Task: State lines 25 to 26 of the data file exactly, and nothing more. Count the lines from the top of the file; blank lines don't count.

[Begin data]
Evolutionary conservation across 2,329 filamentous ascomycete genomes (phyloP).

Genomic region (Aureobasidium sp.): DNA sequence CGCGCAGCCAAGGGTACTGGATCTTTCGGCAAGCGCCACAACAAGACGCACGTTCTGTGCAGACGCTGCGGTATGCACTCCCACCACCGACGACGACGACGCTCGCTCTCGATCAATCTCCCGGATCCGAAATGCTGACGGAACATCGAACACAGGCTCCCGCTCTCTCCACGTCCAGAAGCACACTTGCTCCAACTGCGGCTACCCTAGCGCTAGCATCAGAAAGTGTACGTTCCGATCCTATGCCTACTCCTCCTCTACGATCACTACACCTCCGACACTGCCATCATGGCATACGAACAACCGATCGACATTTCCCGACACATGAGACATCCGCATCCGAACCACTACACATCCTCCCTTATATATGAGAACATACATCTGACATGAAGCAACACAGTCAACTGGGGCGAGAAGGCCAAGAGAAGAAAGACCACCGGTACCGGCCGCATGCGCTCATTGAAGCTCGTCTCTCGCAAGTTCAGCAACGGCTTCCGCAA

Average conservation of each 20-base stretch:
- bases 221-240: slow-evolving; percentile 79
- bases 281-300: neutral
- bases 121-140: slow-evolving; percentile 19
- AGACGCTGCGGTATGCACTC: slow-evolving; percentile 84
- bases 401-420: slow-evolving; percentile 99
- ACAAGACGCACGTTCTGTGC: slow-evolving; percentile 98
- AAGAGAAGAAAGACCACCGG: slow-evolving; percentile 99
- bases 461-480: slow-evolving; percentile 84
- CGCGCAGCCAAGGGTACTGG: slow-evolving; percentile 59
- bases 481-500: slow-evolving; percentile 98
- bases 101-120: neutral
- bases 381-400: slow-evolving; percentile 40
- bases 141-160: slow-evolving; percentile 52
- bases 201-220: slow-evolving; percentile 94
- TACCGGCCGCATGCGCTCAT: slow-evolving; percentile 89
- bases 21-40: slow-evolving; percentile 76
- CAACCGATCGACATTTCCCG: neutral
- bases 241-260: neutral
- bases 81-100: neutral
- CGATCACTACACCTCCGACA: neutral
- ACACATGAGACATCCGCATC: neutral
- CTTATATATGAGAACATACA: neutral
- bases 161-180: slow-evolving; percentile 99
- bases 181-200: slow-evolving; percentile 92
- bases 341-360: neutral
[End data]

- CTTATATATGAGAACATACA: neutral
- bases 161-180: slow-evolving; percentile 99